What is required is a new way of looking at the energy system. The hub-and-spoke model, like fixed-line telephony, is creaking under the strain of the so-called “self consumption” market and the ability of customers to produce their own energy.
And the regulation has gotten off to a bad start. The premium tariffs designed to give rooftop solar a kick-start and help reduce its “soft costs” – those for installing, pricing and maintaining the systems – were so badly managed in some key states (NSW, in particular), that utilities seeking to defend their territory and business models were able to gain the moral high ground and win favourable tariff structures under the lofty goal of protecting disadvantaged consumers.
Most tariffs in the country are now structured around a net tariff, which enables a household to use the electrons they produce to offset their consumption and rising retail prices from the main utilities. But any excess production is sold back at a peppercorn rate (under the guise of network and other costs) to the retailers, who then sell it to a nearby customer for between two and four times as much.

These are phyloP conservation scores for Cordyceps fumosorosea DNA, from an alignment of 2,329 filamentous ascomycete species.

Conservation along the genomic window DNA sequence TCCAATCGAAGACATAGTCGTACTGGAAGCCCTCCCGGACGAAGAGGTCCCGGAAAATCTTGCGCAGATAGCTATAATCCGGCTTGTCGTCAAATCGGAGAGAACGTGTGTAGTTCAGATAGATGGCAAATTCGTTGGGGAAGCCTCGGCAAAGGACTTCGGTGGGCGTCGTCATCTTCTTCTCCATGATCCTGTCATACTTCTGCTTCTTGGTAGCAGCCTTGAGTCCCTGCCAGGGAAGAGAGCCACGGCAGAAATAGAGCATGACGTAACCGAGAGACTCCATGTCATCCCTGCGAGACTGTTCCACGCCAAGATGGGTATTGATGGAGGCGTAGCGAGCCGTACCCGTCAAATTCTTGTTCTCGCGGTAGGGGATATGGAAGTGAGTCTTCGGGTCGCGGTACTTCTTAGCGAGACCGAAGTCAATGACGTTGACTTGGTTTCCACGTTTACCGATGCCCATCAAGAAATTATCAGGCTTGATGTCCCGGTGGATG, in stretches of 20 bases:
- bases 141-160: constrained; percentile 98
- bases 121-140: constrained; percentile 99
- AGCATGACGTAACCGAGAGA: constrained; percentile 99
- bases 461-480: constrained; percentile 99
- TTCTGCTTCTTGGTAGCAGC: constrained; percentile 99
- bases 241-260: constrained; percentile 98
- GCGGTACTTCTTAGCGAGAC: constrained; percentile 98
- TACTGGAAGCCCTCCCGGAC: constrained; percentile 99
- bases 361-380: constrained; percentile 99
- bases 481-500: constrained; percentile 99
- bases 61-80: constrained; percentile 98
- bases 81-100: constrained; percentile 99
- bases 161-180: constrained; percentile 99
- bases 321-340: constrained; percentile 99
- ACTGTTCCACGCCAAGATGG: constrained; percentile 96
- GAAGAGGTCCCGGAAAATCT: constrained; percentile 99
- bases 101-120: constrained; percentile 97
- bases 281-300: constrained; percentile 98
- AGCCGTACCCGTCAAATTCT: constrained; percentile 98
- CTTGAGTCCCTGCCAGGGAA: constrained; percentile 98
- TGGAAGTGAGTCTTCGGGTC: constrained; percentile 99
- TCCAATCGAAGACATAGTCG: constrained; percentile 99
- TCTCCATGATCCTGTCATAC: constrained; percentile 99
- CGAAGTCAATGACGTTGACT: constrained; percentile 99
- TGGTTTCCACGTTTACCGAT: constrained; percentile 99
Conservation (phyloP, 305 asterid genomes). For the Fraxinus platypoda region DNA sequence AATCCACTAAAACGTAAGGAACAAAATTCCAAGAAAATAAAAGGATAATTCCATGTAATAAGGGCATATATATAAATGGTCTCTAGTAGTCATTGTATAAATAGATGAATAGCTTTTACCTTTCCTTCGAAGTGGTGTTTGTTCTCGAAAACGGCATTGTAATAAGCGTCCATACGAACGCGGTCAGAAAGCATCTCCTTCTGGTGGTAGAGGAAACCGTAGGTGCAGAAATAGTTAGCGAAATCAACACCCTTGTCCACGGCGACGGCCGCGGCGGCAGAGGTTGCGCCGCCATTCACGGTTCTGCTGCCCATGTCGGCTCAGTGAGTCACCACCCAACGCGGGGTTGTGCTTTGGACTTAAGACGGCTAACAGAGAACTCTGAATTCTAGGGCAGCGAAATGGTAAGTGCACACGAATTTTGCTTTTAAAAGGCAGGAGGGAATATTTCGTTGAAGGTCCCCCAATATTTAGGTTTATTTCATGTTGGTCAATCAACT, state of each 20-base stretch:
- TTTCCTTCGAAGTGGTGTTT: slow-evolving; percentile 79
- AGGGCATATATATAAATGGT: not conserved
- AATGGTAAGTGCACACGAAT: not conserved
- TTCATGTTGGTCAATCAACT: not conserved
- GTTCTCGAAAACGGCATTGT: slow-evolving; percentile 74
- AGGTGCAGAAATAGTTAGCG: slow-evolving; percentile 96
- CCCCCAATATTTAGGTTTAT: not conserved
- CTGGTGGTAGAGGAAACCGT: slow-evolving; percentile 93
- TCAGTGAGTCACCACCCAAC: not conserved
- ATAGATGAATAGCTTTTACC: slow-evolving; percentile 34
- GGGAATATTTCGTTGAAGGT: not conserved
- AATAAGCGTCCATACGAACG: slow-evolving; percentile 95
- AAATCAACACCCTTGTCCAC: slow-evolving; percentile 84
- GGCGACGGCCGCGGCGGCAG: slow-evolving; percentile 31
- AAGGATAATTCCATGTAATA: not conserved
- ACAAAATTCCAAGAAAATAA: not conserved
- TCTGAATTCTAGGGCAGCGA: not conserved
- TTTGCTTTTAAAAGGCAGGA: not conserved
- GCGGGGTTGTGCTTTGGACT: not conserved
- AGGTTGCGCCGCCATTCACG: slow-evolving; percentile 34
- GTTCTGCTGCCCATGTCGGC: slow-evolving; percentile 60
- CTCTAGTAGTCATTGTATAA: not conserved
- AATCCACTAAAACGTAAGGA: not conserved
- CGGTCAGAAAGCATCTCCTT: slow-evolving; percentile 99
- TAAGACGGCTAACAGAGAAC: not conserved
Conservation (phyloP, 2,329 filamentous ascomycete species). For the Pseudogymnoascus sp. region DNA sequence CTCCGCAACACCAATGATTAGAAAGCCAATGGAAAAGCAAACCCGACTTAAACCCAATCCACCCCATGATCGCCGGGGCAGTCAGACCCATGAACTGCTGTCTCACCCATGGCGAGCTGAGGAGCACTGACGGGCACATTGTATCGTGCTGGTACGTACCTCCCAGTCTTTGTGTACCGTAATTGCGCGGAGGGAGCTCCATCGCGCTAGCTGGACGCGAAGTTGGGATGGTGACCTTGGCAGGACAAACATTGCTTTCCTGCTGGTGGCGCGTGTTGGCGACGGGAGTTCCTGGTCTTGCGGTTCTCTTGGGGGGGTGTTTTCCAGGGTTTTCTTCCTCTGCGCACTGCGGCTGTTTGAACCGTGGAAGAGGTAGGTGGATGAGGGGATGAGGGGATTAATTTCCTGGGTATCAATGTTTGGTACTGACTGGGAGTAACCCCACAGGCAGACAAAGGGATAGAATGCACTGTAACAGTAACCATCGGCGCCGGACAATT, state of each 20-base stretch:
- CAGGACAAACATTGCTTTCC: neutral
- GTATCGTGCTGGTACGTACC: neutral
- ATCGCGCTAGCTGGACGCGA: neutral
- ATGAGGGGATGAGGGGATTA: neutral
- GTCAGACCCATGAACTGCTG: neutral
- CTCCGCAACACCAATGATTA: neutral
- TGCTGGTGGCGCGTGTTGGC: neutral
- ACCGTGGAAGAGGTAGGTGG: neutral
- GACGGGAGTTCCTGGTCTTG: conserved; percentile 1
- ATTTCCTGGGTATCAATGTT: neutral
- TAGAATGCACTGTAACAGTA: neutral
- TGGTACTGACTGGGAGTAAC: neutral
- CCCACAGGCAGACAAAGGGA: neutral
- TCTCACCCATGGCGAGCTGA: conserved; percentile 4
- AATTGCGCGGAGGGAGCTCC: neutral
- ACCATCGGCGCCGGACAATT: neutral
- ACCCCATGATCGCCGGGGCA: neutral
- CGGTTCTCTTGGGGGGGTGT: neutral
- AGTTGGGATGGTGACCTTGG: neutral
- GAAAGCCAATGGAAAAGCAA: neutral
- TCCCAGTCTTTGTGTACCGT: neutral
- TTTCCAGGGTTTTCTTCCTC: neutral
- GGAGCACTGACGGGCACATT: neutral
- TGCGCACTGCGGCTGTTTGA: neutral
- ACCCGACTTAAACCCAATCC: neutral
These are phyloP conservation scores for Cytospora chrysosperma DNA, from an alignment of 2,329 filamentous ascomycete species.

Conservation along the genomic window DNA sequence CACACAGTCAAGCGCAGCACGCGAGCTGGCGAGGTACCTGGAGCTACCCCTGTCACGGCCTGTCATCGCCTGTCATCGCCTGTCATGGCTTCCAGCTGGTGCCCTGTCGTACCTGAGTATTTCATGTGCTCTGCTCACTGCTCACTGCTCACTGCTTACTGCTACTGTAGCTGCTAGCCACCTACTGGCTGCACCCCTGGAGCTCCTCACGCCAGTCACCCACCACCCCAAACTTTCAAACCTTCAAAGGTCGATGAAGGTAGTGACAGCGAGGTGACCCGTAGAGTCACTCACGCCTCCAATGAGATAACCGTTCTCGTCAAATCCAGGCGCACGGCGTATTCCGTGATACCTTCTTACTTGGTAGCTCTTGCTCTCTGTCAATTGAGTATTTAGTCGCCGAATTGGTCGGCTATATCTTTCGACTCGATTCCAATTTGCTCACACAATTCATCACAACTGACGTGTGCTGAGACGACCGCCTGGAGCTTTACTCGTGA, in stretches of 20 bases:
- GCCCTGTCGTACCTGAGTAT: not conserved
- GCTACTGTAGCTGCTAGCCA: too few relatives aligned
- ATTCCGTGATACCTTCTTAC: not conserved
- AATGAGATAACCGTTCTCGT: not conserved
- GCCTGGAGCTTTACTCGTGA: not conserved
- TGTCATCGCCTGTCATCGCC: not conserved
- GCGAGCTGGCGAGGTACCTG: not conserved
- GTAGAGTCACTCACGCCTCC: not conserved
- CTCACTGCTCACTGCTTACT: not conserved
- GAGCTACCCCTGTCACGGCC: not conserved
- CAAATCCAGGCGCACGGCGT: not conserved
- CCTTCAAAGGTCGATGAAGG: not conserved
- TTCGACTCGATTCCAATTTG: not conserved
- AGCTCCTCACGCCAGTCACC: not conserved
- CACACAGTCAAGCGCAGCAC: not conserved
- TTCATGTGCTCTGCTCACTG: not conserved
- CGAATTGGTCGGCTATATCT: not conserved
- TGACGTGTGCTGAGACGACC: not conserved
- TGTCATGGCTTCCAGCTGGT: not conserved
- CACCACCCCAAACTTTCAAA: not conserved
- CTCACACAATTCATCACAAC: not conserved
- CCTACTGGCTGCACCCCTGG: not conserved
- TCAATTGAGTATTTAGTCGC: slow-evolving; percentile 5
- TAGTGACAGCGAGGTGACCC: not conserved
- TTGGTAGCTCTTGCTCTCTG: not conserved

However, the utilities have been quietly pushing for an even more draconian measure to be introduced – a gross tariff, which will require households to sell all their output to the retailer and then buy it back at an inflated price.
The Australian Photovoltaic Association says state and national electricity regulators are taking the easy way out, and focusing on ways to stop the PV uptake from affecting their existing market arrangements, rather than acknowledging the disruptive nature of current developments and the urgent need for new market structures to be implemented.